Volume 8 Supplement 1

Genetic Analysis Workshop 18

Open Access

Combining information from linkage and association mapping for next-generation sequencing longitudinal family data

  • Brunilda Balliu1Email author,
  • Hae-Won Uh1, 2,
  • Roula Tsonaka1,
  • Stefan Boehringer1,
  • Quinta Helmer1, 2 and
  • Jeanine J Houwing-Duistermaat1
BMC Proceedings20148(Suppl 1):S34

https://doi.org/10.1186/1753-6561-8-S1-S34

Published: 17 June 2014

Abstract

In this analysis, we investigate the contributions that linkage-based methods, such as identical-by-descent mapping, can make to association mapping to identify rare variants in next-generation sequencing data. First, we identify regions in which cases share more segments identical-by-descent around a putative causal variant than do controls. Second, we use a two-stage mixed-effect model approach to summarize the single-nucleotide polymorphism data within each region and include them as covariates in the model for the phenotype. We assess the impact of linkage disequilibrium in determining identical-by-descent states between individuals by using markers with and without linkage disequilibrium for the first part and the impact of imputation in testing for association by using imputed genome-wide association studies or raw sequence markers for the second part. We apply the method to next-generation sequencing longitudinal family data from Genetic Association Workshop 18 and identify a significant region at chromosome 3: 40249244-41025167 (p-value = 2.3 × 10−3).

Background

In genetic association studies, joint analysis of multiple single-nucleotide polymorphisms (SNPs) can be more powerful than separate SNP analysis because single markers typically either have small effect sizes (common variants) or minor allele frequencies that are too small to reliably fit models (rare variants) [1]. If the rare variant effects were large, they would have been found through previous family-based linkage studies if the disease was not heterogeneous. There may be a middle ground in which multiple rare variants of moderate effect size play a key role in the etiology of some diseases. Such situations might be ideal for identity-by-descent (IBD) mapping [2]. Moreover, with the availability of genome-wide SNP data, the density of SNP markers has increased dramatically, making it possible to detect segments of IBD as small as 2 centimorgans (cM) [3].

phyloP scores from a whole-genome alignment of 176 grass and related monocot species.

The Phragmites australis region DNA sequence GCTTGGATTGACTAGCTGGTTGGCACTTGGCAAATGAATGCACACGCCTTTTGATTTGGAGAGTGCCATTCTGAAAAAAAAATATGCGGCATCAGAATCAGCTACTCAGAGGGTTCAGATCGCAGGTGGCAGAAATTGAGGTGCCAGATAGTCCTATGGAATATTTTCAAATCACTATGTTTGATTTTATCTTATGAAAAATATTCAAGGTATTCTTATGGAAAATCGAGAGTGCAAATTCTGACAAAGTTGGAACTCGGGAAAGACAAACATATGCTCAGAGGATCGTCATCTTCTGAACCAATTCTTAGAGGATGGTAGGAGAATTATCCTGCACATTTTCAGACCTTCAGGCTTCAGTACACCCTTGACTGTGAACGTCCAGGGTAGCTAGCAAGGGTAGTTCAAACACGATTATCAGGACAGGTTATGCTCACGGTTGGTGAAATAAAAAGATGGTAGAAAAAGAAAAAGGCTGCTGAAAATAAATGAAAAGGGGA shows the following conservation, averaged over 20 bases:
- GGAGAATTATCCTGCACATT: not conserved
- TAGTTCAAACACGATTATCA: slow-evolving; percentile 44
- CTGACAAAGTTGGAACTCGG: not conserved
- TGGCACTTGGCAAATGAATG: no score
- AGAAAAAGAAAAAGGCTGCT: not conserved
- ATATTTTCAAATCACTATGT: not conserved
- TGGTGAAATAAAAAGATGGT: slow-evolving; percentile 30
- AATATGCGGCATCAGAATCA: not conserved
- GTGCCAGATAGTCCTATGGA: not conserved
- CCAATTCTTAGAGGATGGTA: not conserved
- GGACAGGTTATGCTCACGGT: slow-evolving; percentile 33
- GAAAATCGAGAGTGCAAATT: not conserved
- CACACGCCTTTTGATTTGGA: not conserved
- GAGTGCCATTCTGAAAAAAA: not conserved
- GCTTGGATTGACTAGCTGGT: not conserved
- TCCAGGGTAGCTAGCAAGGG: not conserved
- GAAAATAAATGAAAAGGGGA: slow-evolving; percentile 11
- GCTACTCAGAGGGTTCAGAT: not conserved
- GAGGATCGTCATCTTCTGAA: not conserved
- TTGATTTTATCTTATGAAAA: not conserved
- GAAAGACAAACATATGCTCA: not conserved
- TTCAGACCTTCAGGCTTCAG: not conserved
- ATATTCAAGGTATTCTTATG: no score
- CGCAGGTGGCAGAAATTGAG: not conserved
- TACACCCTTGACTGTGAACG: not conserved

In this article, we investigate the contribution that linkage-based methods, such as IBD mapping, can make to association mapping to identify rare variants in next-generation sequencing data. In the first part of our analysis, we use the methods of Browning and Thompson [2] to identify regions in which cases share more segments of IBD around a putative causal variant than do controls. After selecting these regions, we use a two-stage mixed-effects model approach, which was recently proposed by Tsonaka et al [4], to summarize the SNP data within each region and include them as covariates in the model for the phenotype. To increase our power to identify rare variants, we also include the number of rare variants per region as a covariate in the model.

To assess the impact of linkage disequilibrium (LD) on our analysis, we present results from estimating IBD probabilities using markers with and without LD. We assess the impact of imputation by analyzing both imputed dosage genome-wide association studies (DOS) and whole genome sequence (WGS) data. Table 1 provides a description of the data sets used for IBD and association mapping.
Table 1

Description of genotypic data sets used in each part of the analysis

Analysis

IBD mapping: regions with excess of IBD sharing

Association mapping: Two-stage approach

Name

AllMark

NoLD

DOS

WGS

Type of data

GWAS

(65,000, Illumina chips)

Imputed (dosage) WGS based on existing GWAS framework

Whole genome sequence

No. markers

~ 50,000

784

~1.2 million

~1.7 million

No. individuals

939

939

464

Methods

Study sample

We consider data from 939 individuals from 20 families; 464 are directly sequenced individuals and imputed WGS data, based on existing genome-wide association studies (GWAS) data, are available for their family members. We restrict our work to real genotypic data from chromosome 3. For each individual, we have information on age at examination and current tobacco smoking for up to 4 time points. We use the binary trait hypertension diagnosis at the first time point for selection of regions with excess IBD sharing and the quantitative trait diastolic blood pressure (DBP) for the phenotype model.

Selection of regions with excess IBD sharing